Eight-Thousanders.com is the original poster design series honouring the highest mountains on earth.
Contemporary artwork designed to look vintage, and with plenty of information.
Gorgeous colours, reminiscent of wood-cut and serigraph artwork from the 1920s–30s.
Archival-quality paper and inks, custom trimmed by hand.
Collect all of the Eight-Thousanders!
The Highest Mountains on Earth
The eight-thousanders are recognized as the 14 mountains that are more than 8,000 metres (26,247 ft) in height above sea level.
All eight-thousanders are located in the Himalayan and Karakoram mountain ranges, and their summits are in the death zone.
The Death Zone
The lack of oxygen above 8,000 metres can be fatal for climbers. The human body functions best at sea level where the atmospheric pressure is 1013.25 millibars. In the death zone, pressure is less than 356 millibars.
In the death zone and higher, no human body can acclimatize. Oxygen in your body is used up faster than it can be replenished. An extended stay in the zone without supplementary oxygen will result in deterioration of body functions, loss of consciousness and, ultimately, death.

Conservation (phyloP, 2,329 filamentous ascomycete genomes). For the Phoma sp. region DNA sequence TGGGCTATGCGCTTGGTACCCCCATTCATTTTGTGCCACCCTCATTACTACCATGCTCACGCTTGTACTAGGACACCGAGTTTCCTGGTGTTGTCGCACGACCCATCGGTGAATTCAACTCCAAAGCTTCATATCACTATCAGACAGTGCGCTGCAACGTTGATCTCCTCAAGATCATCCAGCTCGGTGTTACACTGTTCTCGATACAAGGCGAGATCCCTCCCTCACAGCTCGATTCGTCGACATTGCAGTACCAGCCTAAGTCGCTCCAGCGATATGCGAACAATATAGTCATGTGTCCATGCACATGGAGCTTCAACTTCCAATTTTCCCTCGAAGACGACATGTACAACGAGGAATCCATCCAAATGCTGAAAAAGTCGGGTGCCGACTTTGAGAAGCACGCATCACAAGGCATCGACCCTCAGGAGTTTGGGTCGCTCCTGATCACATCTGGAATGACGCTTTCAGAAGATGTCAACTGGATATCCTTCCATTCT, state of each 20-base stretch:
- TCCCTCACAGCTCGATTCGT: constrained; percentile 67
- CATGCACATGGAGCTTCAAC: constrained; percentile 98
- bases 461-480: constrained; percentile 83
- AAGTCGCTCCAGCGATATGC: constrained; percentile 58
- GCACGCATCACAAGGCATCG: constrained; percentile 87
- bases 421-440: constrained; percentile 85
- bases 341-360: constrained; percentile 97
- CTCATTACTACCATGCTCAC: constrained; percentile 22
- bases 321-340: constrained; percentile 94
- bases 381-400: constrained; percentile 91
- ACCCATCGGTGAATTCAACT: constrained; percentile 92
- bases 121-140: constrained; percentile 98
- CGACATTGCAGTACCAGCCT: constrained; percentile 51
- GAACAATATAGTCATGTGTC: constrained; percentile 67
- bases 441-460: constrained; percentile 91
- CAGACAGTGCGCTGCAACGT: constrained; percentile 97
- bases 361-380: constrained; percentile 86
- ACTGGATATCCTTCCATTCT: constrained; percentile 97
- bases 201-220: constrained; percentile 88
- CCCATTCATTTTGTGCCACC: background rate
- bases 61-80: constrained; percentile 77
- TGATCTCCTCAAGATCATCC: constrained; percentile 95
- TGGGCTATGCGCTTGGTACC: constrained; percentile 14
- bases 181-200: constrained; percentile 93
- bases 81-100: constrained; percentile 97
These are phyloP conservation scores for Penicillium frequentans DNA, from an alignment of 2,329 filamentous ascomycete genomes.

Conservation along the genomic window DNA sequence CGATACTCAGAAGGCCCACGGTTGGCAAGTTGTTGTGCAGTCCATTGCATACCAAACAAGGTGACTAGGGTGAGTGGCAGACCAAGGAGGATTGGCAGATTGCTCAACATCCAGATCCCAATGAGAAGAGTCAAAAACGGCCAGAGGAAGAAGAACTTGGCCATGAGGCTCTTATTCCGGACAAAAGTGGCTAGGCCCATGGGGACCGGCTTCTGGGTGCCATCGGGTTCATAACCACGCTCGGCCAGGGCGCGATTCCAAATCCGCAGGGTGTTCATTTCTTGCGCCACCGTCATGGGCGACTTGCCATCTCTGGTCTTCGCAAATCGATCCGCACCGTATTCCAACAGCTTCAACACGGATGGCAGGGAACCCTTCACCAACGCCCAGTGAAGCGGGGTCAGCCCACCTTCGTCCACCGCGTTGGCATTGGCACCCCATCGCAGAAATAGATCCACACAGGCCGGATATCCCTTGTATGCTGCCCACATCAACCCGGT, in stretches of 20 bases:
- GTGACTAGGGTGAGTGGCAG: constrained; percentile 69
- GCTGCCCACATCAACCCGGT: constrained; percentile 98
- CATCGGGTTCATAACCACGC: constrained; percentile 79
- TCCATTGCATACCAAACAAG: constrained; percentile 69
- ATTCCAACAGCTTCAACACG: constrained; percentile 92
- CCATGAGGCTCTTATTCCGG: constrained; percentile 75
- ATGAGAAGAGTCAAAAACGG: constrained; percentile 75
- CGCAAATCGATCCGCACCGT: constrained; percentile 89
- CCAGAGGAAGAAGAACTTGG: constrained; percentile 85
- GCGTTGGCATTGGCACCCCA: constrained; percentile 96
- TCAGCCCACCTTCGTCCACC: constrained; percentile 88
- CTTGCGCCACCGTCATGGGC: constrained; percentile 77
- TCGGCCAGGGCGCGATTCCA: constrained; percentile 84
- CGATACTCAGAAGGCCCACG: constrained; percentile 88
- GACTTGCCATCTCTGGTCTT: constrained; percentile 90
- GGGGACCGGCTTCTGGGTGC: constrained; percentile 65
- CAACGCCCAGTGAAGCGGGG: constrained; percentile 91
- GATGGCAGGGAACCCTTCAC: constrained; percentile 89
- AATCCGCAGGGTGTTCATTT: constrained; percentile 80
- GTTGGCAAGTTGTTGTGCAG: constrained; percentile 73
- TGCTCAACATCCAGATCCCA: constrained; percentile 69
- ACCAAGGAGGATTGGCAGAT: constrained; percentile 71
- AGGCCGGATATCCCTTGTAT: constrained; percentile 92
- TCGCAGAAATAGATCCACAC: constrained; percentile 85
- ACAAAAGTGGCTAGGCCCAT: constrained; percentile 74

The first recorded attempt on an eight-thousander was when Albert F. Mummery, Geoffrey Hastings and J. Norman Collie tried to climb Pakistan’s Nanga Parbat in 1895. The attempt failed when Mummery and two Gurkhas were killed by an avalanche.
The first recorded successful ascent of an eight-thousander was by the French Maurice Herzog and Louis Lachenal, who reached the summit of Annapurna on June 3, 1950.
The first person to climb all 14 eight-thousanders, “Crown of the Himalaya”, was Italian Reinhold Messner, on October 16, 1986. Messner summited each of the 14 peaks without the aid of bottled oxygen. This feat was not repeated until 1995 by Erhard Loretan, of Switzerland.
In 2010, Spanish climber Edurne Pasaban, became the first woman to summit all 14 eight-thousanders with no disputed climbing. In August 2011, Austrian climber Gerlinde Kaltenbrunner became the first woman to climb the 14 eight-thousanders without the use of supplementary oxygen.